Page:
A selection of Kendal streets and roads: Cross Lane, Thorny Hills, Fernwood Drive, Greengate, Wilson Street, Eastgate, Fulmar Drive, Kentrigg Walk, Lowther Park, Langdale Crescent, Stramongate, Mint Dale, Kettlewell Road, Parkside Meadow, Maude Street, Gallowbarrow, Collin Hill, Hazelwood, Hayfell Avenue, South View Lane, Sparrowmire Lane, Moore Field Close, Dunmail Drive, Blencathra Gardens, East View, High Ridge, Sawmill Close, Kentrigg, Charles Street, Hill Place, Bellingham Road, Ford Terrace, Cumberland Drive, Barn Holme, Garburn Road, Canal Head South, Briarrigg, Hunters Croft, Rowan Tree Crescent, Burland Grove, Castle Road, Wattsfield Lane, Well Ings, Wray Crescent, Northgate, Lumley Road, Swallow Close, Allhallows Lane, Stonecross Gardens, Hayfell Rise, High Garth.

Attractions, places of interest, things to do and places to visit in and around Kendal: Netherfield Cricket Club Ground, Lambrigg Fell, St Georges Church, Castle Howe, Lakeland Maze and Farm Park, Hervey Memorial Reserve, The Museum of Natural History and Archaeology, Lakeland Radio Stadium (Kendal Town FC), Kendal Museum, Lakeland Climbing Centre, Friends Meeting House and the Quaker Tapestry, The Brewery Arts Centre, Potter Fell, Howe Riddings Wood, Levens Hall, Dorothy Farrers Spring Wood, Abbot Hall Art Gallery, Serpentine Woods, Burns Beck Moss, Museum of Lakeland Life, Low Sizergh Barn Dairy Farm, Kendal Leisure Centre, Kendal Castle, Kendal Parish Church, Kendal Via Ferrata, Sizergh Castle and Garden, Whitbarrow, Holmescales Activity Centre.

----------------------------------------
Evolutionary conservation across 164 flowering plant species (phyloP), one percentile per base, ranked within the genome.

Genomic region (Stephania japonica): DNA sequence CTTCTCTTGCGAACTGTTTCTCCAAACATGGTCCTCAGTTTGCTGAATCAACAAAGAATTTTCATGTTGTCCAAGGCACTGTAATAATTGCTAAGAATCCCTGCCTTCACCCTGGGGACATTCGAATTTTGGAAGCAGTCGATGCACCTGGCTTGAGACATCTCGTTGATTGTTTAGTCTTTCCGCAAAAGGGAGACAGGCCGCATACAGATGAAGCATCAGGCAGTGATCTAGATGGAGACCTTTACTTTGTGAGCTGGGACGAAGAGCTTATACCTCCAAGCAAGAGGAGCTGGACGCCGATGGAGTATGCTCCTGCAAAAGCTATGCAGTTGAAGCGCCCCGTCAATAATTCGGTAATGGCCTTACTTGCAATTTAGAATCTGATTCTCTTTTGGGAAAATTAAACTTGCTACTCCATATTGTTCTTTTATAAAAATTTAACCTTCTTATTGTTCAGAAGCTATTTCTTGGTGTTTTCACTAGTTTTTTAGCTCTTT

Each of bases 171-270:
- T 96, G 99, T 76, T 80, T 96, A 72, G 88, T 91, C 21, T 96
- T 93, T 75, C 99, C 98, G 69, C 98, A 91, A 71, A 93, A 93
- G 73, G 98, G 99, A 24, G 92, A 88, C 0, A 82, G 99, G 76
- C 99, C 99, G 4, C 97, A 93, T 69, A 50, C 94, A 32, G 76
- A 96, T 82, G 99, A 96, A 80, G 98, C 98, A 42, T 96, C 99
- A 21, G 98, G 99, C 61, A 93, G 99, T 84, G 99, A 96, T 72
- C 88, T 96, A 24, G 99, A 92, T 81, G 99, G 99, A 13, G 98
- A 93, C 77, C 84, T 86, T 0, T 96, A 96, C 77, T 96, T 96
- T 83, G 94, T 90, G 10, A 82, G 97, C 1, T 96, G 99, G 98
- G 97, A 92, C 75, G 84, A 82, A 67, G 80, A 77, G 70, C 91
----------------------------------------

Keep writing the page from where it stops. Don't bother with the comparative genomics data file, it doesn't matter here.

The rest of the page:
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Must Watch Video - A Tour Around Kendal

Different Facilities and Enterprises in Kendal and the Lake District:


Kendal Cottages/Accommodation Near Kendal

The Old Woodyard - Two Bedroom One Bathroom (Sleeps 4)

The Old Woodyard is an excellent mews style holiday property on the fringe of the Auld Grey town of Kendal, it is only 10 mins walk away from Kendal town centre and additionally enjoys perfect access to the adjoining fells.

This holiday property offers extremely good facilities for twosomes or small families, the open style accommodation delivering a restful aura, great for laid back evenings gathered around the fireplace.

Thought to have once stabled Grand National winner Red Rum, this former horses stable, turned into holiday property is a winner in a different respect.

This fine property includes comfy sitting room with fireplace, 2 bedrooms (a double and a twin), bathroom with shower over, small terrace area with furniture, fully equipped kitchen and eating area (seating for 6), exclusive parking spot for 1 automobile.

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This information should be helpful for neighbouring towns and areas for instance: Stainton, Gatebeck, Cartmel Fell, Selside, Killington, Troutbeck Bridge, Crook, Sedbergh, Burneside, Grayrigg, Old Hutton, Crooklands, Windermere, Levens, Morecambe, Staveley, Meal Bank, Crosthwaite, Underbarrow, Grange Over Sands, Milnthorpe, Watercrook, Bowness-on-Windermere, Natland, Oxenholme, Endmoor, Helsington Laithes, Helsington , New Hutton.